Gas Mileage Is Unaffected By The Cold

Winter driving and cold weather can significantly affect your gas mileage in many ways.  As we discussed above, the cold can decrease the pressure in your tires and under-inflated tires simply do not perform to their fullest potential.  Also, the cold saps your engines warmth, taking it longer to heat up, and decreasing its fuel efficiency.  Not to mention, the 5 minutes of letting it idle in the parking lot every time you go to drive adds up fast!  Driving times are also lengthened by decreasing your speed on those slippery, snow covered roads.  While it may lower your miles per gallon average, we certainly advocate getting there safely over driving too fast on slippery roads.

 

ABS Allows You To Brake Faster

Antilock Braking Systems were first introduced in cars and trucks in 1970 but didn’t become a federally mandated safety feature until 2012 by the US government.  ABS works by using wheel speed sensors if one or more wheels are trying to lock up.  If it senses a wheel is trying to lock up, a series of hydraulic valves work to limit or reduce the braking on that individual wheel.  This safety feature prevents skidding and allows the driver to maintain control.  Before the advancement of ABS, drivers used a ‘pump the brakes’ method to try and accomplish this manually.  While ABS asserts the ability to stop as soon as possible, it doesn’t mean you’ll be able to stop on a dime or the way you would on dry pavement.  The best way to avoid having to stop short is to give yourself plenty of room between you and the vehicle in front of you and brake sooner when coming to a stoplight or sign.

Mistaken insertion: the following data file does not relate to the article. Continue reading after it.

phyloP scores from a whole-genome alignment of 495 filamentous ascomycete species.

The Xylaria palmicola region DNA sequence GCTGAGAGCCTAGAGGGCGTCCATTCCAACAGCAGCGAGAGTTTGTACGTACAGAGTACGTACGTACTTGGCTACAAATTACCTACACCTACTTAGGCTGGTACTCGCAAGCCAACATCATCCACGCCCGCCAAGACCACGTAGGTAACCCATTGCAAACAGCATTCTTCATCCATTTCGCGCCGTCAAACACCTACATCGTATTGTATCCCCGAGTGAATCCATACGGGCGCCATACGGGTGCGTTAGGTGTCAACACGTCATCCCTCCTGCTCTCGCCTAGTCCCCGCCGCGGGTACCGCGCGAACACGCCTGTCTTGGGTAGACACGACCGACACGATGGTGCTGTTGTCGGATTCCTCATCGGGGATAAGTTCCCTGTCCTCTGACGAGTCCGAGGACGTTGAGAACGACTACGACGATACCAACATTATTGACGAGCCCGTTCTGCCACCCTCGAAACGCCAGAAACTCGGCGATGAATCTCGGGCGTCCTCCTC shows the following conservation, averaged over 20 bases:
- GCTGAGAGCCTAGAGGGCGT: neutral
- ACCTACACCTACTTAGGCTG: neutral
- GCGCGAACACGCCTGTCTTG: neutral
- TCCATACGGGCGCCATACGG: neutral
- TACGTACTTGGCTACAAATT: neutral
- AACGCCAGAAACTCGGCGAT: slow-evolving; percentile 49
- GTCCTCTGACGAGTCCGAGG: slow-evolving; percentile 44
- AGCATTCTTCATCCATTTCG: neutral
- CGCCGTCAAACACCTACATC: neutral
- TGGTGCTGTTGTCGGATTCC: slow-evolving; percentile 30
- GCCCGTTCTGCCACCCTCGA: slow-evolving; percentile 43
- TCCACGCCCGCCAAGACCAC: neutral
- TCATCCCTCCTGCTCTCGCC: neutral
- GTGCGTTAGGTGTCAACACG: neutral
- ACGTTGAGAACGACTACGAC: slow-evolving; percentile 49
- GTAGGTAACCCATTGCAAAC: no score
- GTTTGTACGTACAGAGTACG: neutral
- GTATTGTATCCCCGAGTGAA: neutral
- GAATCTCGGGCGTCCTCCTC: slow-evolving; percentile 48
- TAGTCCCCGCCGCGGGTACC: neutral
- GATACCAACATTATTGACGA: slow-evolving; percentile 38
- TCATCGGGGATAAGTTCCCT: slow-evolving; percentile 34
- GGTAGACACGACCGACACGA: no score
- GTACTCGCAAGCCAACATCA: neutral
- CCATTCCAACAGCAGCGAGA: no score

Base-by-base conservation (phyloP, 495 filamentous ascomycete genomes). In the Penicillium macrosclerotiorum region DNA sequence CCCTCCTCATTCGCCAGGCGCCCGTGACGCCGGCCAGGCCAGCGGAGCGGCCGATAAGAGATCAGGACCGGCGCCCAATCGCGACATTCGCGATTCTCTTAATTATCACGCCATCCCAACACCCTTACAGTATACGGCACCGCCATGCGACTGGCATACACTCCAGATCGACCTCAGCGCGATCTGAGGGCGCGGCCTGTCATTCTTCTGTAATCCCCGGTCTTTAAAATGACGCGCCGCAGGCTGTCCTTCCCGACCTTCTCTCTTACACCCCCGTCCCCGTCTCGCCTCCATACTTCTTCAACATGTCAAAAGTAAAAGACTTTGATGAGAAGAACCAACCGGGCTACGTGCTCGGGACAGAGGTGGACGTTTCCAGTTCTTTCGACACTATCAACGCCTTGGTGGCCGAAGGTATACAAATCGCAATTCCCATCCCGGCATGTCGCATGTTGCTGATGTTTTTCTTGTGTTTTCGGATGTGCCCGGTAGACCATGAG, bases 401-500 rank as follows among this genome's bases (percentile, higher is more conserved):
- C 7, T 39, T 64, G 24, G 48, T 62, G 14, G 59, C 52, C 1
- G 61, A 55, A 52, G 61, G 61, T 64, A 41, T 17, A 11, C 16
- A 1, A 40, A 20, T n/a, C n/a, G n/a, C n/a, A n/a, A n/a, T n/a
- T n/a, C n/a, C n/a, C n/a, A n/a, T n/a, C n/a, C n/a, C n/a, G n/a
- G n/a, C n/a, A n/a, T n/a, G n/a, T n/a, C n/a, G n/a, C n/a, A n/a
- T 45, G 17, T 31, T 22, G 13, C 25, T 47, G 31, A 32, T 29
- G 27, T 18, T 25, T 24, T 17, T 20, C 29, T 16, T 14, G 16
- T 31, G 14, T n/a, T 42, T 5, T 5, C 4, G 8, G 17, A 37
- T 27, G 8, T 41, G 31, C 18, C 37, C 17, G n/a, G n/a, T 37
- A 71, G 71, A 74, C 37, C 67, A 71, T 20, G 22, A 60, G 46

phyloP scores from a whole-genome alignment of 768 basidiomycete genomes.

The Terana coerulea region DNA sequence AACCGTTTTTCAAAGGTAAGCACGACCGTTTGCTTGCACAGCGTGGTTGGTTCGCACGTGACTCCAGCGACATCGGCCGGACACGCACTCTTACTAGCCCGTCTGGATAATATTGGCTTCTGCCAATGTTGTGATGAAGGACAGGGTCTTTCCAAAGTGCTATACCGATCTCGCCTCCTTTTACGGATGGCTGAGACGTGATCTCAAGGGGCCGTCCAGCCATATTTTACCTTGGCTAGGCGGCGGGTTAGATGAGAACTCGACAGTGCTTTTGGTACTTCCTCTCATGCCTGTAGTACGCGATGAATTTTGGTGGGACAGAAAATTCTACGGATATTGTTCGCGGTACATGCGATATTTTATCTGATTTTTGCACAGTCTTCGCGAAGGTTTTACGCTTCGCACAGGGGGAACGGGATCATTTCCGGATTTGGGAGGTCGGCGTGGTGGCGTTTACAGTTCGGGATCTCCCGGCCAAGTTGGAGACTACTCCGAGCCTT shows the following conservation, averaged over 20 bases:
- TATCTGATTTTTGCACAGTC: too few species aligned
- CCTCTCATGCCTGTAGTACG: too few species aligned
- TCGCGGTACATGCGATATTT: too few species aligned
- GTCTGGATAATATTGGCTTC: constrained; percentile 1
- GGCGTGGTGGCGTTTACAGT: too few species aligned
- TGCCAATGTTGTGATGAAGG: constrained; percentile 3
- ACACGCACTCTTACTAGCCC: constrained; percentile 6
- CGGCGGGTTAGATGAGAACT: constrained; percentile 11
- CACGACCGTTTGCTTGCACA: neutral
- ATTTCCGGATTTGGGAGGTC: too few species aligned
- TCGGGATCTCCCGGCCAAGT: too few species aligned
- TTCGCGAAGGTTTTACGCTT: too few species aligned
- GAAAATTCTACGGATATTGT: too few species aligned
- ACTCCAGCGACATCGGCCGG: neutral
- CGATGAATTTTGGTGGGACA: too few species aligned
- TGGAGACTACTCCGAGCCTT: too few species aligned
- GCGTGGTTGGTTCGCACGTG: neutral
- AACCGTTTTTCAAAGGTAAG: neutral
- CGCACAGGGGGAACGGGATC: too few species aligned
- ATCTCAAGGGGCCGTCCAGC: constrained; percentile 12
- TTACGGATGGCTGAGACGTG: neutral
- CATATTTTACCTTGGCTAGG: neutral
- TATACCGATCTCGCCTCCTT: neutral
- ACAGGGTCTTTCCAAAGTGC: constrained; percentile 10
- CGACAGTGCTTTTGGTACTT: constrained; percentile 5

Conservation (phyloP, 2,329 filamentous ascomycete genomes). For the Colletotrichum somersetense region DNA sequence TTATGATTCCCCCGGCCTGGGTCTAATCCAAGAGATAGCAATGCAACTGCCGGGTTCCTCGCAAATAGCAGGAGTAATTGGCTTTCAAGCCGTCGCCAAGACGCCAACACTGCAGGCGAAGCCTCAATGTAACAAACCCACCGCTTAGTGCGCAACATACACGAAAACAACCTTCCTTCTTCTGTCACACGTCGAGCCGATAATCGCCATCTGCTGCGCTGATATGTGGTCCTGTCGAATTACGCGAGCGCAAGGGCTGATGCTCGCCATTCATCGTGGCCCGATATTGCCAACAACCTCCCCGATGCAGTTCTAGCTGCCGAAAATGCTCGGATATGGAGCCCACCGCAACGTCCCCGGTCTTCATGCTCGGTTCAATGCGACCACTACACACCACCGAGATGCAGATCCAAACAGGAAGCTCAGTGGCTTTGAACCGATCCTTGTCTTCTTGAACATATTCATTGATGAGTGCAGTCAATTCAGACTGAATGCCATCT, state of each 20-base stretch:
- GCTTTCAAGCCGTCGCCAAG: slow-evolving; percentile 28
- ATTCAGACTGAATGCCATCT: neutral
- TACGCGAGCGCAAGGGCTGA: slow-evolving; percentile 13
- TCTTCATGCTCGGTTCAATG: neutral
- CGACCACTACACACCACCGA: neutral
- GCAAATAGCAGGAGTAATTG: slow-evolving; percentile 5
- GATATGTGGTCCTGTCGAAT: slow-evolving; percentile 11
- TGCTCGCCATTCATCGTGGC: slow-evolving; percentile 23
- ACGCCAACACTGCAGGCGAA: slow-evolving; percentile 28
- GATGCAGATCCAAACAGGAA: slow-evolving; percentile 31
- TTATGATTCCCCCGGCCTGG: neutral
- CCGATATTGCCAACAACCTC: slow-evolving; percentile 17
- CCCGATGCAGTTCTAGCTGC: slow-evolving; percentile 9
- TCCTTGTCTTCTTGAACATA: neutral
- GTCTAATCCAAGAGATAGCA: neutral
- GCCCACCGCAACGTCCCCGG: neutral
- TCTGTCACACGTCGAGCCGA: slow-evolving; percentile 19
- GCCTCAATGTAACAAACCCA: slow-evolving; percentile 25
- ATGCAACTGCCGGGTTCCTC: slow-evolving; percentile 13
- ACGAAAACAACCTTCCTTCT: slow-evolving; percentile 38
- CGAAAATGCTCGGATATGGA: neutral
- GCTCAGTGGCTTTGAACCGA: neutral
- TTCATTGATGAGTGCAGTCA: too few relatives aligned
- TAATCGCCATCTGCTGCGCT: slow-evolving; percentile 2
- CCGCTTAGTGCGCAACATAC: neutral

Snow Need Only Be Removed From Windshield

Everyone has seen that car coming down the road with a mountain of snow still on the roof of their vehicle.  Don’t be that guy.  Not only can the snow and ice fly back onto the vehicle behind you but it can slide forward onto your windshield if you brake, both causing diminished visibility to the driver.  Less than ideal when you’re behind the wheel of a 4,000 lb vehicle!  Do yourself and others on the road a favor and take a minute more to clear off the snow from your hood, windshield, and roof of your vehicle.  And just as important, don’t forget about those headlights and taillights!

 

Broadmoor Motors can save you time and money on the purchase of your next quality, pre-owned vehicle and on your next car rental.  Whether you need a short term car rental, long term car rental, a replacement while your vehicle is getting serviced or simply need to replace your car, truck or SUV with a great used vehicle, we can help you out.  Family owned & operated, with a reputation for quality vehicles at great prices, we’re here for all your Car Rental, Car Sales, and Service needs in the greater Grand Rapids area.  Give us a call at 616.698.9595 to see how we can get you back on the road!